Our main point is supposed to be different: we wanted to draw attention to the fact that the number of genes is still unknown, and that the uncertainty surrounding the number is still surprisingly high, at least 1000 genes plus or minus.

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  4. @PZ,

    In this case I don't think it was hype.

    The silly estimates were made by people who didn't understand—or didn't bother to read—the scientific literature. They didn't understand the genetic load arguments and they didn't understand the hybridization studies done in the 70s.

    They didn't understand the results pouring out of developmental biology labs. If they had assimilated that data they would know that large phenotypic changes can be due to small changes in regulation. Thus, there's no need to postulate more genes for humans than for Drosophila.

    Of course, they didn't understand evolution either.

    So, the errors in estimating the number of genes can best be attributed to ignorance and not deliberate hype. That ignorance was reinforced by a false notion of the supremacy of humans on the "ladder of life."

    Many people were disturbed when the actual number of genes came in closer to the predictions of the experts than the amateurs. They felt that something must be wrong 'cause humans have to be a lot more special than other animals.

    This is what I call The Deflated Ego Problem and it's still with us today. It's what gives rise to all that nonsense about abundant regulatory RNAs, alternative splicing, etc. etc. These are all attempts to salvage something from the embarrassing situation and prove that humans really are different after all.

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  5. @Steven Salzberg,

    I'm sorry but that excuse (lack of space) doesn't cut it. You choose to focus on estimates of 100,000 genes that clearly turned out to be very wrong and you ignored the estimates of those scientists who were working directly in the field of estimating gene numbers.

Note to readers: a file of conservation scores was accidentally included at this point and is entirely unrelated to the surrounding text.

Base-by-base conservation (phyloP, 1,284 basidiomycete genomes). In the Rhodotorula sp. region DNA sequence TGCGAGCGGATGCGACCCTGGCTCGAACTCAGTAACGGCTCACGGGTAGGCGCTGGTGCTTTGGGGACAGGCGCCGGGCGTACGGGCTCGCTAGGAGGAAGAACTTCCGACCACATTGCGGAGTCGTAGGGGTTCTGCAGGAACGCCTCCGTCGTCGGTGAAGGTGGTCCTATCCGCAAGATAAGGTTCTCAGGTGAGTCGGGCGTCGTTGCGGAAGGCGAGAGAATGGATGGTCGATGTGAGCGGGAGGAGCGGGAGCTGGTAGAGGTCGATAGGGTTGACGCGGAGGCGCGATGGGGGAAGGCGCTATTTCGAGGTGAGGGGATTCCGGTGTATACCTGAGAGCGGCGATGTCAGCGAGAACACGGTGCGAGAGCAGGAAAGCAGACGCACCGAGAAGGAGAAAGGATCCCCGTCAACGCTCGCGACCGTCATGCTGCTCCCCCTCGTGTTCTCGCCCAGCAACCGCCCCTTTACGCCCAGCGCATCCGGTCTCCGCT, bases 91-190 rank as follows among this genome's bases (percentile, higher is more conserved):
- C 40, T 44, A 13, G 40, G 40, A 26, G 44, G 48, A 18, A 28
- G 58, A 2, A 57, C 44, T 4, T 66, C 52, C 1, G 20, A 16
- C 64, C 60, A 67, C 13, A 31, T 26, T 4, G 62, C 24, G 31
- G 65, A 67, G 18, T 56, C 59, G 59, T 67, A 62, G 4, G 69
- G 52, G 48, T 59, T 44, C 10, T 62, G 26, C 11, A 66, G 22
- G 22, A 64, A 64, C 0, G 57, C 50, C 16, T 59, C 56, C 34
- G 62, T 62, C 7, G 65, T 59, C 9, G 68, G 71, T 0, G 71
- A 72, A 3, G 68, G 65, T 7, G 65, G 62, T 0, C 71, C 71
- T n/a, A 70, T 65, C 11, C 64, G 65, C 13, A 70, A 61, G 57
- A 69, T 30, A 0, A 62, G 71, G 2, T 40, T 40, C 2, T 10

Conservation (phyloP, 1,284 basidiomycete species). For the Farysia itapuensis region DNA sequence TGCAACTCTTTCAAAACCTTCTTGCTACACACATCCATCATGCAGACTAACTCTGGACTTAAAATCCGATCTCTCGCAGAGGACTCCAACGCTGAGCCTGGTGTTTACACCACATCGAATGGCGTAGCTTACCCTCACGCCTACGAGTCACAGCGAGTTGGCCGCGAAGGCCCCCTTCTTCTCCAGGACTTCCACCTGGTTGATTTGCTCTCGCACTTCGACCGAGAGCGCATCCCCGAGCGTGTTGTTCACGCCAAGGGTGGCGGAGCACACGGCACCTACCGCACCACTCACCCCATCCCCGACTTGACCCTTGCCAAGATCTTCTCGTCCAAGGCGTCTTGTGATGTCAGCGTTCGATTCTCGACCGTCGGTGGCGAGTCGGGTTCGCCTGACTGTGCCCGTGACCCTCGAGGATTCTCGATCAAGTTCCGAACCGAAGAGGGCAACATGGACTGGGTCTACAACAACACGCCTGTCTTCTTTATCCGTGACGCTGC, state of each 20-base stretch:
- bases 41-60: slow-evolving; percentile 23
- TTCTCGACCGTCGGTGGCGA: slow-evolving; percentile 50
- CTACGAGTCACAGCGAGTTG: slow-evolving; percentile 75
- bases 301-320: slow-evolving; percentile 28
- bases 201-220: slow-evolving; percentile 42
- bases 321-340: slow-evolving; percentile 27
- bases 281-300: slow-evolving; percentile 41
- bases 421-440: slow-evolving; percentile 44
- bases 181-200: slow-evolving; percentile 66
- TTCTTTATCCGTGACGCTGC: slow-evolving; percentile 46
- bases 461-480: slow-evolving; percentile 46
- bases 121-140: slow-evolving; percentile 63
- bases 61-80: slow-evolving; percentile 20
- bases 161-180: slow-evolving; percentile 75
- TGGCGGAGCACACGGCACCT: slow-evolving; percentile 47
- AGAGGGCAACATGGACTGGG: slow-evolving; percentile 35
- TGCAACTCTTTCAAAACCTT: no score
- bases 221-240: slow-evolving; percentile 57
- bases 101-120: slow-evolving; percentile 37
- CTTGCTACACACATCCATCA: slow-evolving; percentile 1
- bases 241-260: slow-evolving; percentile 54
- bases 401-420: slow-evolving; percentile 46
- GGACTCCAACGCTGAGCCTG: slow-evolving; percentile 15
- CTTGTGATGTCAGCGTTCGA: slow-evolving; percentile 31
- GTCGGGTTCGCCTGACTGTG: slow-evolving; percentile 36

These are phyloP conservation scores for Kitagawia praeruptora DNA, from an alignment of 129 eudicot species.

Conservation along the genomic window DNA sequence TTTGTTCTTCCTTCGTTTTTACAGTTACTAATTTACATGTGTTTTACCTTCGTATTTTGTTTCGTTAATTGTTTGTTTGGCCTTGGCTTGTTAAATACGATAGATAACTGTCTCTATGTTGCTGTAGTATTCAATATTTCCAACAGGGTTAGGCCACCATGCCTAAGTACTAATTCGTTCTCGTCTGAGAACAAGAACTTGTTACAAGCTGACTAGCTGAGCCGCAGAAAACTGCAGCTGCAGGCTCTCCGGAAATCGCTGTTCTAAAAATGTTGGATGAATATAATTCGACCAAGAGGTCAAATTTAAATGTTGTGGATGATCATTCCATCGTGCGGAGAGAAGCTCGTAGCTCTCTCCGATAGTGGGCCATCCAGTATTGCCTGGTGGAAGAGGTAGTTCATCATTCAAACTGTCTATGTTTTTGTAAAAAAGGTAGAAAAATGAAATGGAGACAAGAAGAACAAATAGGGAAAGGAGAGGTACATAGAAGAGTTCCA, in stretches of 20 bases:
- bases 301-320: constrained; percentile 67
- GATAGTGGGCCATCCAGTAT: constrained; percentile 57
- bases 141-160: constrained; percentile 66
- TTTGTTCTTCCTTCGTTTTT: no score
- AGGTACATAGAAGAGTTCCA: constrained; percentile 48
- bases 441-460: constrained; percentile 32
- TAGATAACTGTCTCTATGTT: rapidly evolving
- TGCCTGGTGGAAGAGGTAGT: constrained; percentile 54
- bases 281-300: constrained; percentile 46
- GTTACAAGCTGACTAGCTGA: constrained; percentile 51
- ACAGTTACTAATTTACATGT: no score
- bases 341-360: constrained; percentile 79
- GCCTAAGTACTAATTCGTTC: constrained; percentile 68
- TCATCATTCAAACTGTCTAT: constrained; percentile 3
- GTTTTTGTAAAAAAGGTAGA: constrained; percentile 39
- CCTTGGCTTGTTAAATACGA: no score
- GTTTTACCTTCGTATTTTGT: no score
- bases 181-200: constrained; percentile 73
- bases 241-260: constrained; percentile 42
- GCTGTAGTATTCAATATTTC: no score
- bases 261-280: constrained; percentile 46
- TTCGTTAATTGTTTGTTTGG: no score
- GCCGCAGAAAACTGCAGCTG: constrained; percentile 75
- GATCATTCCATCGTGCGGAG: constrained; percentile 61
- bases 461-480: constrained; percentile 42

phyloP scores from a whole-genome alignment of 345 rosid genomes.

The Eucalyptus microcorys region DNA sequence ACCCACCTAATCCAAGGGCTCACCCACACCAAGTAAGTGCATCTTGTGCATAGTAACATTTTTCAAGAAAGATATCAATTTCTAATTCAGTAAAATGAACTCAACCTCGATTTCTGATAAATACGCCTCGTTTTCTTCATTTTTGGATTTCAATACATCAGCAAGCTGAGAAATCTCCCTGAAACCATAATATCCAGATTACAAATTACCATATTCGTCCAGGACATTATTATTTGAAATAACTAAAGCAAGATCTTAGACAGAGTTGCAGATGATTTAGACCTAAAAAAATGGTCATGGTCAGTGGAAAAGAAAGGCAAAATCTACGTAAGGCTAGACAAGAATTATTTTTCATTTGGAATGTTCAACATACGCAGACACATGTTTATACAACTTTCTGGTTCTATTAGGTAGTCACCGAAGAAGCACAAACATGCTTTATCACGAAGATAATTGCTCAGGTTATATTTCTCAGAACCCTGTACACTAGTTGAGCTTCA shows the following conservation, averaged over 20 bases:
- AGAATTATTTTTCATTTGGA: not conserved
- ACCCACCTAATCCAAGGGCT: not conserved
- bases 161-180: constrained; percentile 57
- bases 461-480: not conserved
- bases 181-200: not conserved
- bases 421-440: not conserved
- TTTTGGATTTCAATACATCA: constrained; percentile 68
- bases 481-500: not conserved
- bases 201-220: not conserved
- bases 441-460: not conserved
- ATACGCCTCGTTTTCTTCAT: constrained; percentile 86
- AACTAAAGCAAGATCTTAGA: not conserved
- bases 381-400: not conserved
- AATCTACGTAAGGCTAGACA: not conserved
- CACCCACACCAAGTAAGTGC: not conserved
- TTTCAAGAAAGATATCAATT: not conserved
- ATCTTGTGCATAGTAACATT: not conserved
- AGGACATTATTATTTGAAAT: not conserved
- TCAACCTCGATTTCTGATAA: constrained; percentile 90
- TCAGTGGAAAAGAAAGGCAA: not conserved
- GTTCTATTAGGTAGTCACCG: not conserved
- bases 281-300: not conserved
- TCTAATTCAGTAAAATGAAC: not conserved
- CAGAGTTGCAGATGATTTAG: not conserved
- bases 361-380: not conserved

You choose to dismiss Lewin's estimate, and those of other experts, as "somewhat tenuous" but included some ridiculous estimates that, even by your own admission, were incorrect—and known to be incorrect at the time.

    That's not very scientific when you are supposed to be writing an accurate review of the history of a subject.

    BTW, how much extra space would it have taken to include a few extra points on your graph?

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  6. we wanted to draw attention to the fact that the number of genes is still unknown, and that the uncertainty surrounding the number is still surprisingly high, at least 1000 genes plus or minus.

    Other than illustrating difficulties with predicting genes, what difference does it make? Why even care about the exact number? From my POV, exactly nothing changes in a way we think of humans and their genomes whether it is 21191 or 23834. Seems like pointless numerology.

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  7. Not only is it pointless numerology, but isn't it idiotic to expect that all humans have the same number of genes? Shouldn't there be a range with variations? Now, we can talk about how wide that would be before it's surprising...

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  8. @Larry, there was a widespread view through much of the 1990s - and a very reasonable one - that once we knew the precise sequence, we would know where the genes were and (at least) how many there were. That turned out to be wrong, and that's what our short paper is trying to convey.

    Simply asserting that the (many) scientists who used ESTs to estimate gene content "didn't understand evolution" is a rather pointless ad hominem attack, and it's not true anyway.

    Now that we're learning that the genome has thousands of microRNAs, which were unknown in the 1970s, and thousands (maybe tens of thousands) of alternative splice variants, the number of distinct genetic elements will likely be much higher than current gene counts. We chose to ignore all this in our paper too - yes, space constraints are a real issue. We wrote a short perspective, not a book.

    We also wanted to draw attention to the fact that it's hard to find an agreed-upon gene list for the human genome right now. Instead you find multiple inconsistent gene lists.

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  9. Steven Salzberg says,